WolfWalk is a mobile application (available in the iPhone App Store and on the web) that uses location information provided by mobile devices to deliver historical content from the University Archives in the Libraries’ Special Collections, updated as users walk across campus. Users can give themselves an interesting tour through NC State’s past by pulling out their mobile devices, strolling through the grounds, and being fed a constant stream of photos and other historical info about the buildings and places they are passing.
This application is an initial step into an emerging category of mobile services known as “augmented reality.” By augmenting the experience of looking at sites on campus using images and text from the Libraries’ archives, we can enhance the campus with a historical context that far exceeds what you can find on the commemorative plaques that tag interesting places around the school.
This augmented experience is enabled by the increasing sophistication of mobile devices, and it’s an excellent example of using new technology to enable us to provide fundamentally new methods for people to discover and access our collections.
For more information, see http://www.lib.ncsu.edu/wolfwalk.
4-H & NC State: Leading Together (www.lib.ncsu.edu/m/exhibits/4h)
4-H & NC State: Leading Together is the Spring 2011 exhibit in the D. H. Hill Library’s exhibit hall. For the first time, the Libraries has developed a mobile web supplement to the exhibit that provides access to images from the Libraries’ Special Collections that are related to the exhibit’s themes. The mobile supplement is embedded in the exhibit with placards that display a short URL as well as a graphical code, called a QR code, that the device’s camera can detect with specialized software that automatically directs the device’s browser to the relevant page of the mobile site.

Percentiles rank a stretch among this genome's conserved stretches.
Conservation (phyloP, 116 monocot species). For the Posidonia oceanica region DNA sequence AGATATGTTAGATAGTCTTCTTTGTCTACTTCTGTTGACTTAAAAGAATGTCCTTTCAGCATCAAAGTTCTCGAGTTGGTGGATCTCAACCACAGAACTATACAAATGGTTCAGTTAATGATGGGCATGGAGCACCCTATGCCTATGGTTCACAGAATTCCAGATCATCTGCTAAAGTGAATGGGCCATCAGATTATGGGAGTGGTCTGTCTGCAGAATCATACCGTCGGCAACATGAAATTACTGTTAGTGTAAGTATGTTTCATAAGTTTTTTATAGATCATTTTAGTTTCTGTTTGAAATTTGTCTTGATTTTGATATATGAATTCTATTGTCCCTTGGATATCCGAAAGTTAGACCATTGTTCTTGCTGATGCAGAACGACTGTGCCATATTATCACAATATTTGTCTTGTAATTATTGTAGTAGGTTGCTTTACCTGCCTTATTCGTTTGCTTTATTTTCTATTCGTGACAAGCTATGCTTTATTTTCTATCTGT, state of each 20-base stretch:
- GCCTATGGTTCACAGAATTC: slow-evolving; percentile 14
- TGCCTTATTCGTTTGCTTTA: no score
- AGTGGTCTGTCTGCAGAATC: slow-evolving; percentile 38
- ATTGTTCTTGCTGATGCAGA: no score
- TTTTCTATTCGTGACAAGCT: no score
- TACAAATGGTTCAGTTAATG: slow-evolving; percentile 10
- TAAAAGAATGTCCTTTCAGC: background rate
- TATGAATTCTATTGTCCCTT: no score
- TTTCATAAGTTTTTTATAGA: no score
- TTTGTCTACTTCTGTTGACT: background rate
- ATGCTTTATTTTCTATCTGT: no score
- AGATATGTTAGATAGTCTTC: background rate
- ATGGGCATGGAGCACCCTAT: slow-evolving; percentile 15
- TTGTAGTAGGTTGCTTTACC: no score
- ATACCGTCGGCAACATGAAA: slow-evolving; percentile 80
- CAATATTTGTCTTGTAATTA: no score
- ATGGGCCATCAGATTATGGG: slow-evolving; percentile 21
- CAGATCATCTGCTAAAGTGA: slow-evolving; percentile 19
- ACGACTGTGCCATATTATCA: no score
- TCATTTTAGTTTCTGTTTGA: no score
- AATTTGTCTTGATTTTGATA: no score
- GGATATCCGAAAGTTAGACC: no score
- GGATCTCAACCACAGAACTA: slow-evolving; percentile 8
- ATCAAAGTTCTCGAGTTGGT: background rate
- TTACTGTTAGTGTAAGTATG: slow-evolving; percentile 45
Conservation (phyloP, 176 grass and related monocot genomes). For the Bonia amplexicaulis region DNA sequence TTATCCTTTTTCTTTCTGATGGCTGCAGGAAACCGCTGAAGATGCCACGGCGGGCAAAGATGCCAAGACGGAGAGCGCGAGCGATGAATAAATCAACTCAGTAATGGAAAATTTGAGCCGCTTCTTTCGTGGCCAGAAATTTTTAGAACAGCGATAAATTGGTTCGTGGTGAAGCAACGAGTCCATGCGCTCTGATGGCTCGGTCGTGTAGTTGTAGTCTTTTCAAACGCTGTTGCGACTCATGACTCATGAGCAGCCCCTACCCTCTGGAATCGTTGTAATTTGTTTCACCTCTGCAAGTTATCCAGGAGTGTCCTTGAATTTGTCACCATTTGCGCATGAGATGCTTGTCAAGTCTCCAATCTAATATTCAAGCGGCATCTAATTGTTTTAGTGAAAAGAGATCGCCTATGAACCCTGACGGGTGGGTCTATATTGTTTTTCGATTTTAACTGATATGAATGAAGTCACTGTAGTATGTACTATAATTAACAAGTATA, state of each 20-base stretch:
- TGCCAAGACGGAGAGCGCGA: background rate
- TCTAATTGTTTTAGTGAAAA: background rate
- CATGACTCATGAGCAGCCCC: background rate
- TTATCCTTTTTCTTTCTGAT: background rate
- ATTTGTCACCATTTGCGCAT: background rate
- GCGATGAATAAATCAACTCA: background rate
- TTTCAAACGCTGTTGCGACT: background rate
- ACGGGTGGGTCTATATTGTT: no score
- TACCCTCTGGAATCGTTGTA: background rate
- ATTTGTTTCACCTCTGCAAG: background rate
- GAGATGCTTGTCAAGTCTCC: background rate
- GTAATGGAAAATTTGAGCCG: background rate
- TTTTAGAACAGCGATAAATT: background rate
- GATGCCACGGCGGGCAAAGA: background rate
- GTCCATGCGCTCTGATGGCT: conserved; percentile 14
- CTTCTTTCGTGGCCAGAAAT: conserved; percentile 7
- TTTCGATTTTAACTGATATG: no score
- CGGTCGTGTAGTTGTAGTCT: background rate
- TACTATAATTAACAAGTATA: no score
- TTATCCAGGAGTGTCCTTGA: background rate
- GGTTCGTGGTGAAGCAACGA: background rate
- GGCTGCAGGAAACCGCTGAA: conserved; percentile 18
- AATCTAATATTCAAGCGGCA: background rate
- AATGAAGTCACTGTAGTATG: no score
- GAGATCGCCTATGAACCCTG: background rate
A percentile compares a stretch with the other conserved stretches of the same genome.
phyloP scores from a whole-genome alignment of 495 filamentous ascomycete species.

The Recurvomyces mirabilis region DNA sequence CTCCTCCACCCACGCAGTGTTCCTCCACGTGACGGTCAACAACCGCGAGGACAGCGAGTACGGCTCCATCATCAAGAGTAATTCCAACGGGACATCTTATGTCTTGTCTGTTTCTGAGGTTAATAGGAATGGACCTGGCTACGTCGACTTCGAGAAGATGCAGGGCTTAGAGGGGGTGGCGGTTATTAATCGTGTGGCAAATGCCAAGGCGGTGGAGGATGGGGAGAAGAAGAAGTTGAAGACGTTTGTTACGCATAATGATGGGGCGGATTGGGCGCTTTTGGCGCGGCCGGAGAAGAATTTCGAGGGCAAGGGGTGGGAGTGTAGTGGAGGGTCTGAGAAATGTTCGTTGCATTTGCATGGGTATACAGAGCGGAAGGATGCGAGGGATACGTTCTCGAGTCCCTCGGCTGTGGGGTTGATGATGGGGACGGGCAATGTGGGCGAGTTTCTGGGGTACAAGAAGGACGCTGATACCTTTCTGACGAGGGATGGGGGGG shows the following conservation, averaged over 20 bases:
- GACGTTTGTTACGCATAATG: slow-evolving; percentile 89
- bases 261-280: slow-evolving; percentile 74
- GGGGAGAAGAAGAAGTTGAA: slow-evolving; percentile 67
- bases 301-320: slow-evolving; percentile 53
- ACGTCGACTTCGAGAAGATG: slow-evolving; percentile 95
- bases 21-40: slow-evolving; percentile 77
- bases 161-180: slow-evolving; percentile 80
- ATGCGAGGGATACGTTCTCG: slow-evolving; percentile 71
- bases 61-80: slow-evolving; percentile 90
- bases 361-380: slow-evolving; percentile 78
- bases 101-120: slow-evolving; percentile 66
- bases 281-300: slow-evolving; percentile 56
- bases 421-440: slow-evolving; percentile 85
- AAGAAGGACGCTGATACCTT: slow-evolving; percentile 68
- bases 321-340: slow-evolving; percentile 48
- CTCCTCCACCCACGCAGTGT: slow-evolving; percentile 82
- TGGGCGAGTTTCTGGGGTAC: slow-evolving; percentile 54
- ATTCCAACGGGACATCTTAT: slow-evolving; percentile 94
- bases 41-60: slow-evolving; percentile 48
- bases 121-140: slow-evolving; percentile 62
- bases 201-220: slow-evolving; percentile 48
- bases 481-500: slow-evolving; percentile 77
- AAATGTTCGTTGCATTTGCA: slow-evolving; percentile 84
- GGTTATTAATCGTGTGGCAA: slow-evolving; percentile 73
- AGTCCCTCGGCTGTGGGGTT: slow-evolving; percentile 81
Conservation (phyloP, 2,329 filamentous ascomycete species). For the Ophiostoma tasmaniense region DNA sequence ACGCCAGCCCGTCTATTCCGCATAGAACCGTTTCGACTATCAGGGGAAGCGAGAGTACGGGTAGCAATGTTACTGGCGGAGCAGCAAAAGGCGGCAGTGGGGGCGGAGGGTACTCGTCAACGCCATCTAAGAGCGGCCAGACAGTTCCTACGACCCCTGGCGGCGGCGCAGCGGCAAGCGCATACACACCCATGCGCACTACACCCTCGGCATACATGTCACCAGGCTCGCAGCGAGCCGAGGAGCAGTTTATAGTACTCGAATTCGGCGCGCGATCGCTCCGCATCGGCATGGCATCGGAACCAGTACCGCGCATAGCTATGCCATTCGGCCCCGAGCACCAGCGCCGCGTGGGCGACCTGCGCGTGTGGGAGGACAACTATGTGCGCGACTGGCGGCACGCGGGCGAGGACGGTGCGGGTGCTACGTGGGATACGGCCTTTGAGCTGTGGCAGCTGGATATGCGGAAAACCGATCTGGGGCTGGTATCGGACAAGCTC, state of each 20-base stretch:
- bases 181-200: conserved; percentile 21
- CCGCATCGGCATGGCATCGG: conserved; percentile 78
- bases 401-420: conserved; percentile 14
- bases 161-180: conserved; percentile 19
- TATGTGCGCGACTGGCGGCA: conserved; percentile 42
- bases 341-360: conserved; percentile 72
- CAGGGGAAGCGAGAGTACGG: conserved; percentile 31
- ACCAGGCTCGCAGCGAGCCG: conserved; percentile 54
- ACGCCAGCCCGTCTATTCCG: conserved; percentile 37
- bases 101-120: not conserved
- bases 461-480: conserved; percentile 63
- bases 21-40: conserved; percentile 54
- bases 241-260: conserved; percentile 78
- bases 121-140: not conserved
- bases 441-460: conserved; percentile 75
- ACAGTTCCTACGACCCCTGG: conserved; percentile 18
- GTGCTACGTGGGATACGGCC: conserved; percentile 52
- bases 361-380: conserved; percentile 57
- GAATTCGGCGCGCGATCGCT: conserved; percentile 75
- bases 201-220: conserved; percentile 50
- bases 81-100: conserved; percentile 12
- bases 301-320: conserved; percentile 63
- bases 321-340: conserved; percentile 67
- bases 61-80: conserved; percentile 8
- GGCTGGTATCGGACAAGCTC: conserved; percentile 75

In the future, we hope to build more of these specialized, easy to develop, mobile web applications that enhance temporary exhibits, tours, and events, making use of and shedding light on particular aspects of our digital collections.
This project demonstrates one way that mobile devices can connect physical spaces and the web.
For more information, see http://www.lib.ncsu.edu/dli/projects/mobileexhibits/.
We have learned to ask ourselves two broad questions, which are useful in a variety of project scenarios, before we start work on a new mobile initiative.
1) What value does the “mobile” aspect of the project add to the user experience with a library service or collection?
Ubiquitous services have value only if these new channels meet the user at a point of need. It is possible that mobile-optimized library services would not add much value in certain library contexts, despite the proliferation of mobile services in the broader information landscape. Projects built on the shifting grounds of emerging technologies can stay focused by continually checking that they are providing unique value to the user.
2 ) Are we pursuing these new opportunities in a sustainable way?
The mobile user experience is evolving rapidly. From a technological perspective, the current state-of-the-art in mobile computing will become commonplace in only a few years, at the most. The balance of costs and benefits of the various technologies with which mobile services can be developed is also rapidly changing and user expectations of what it means to interact with a mobile service will continue to change.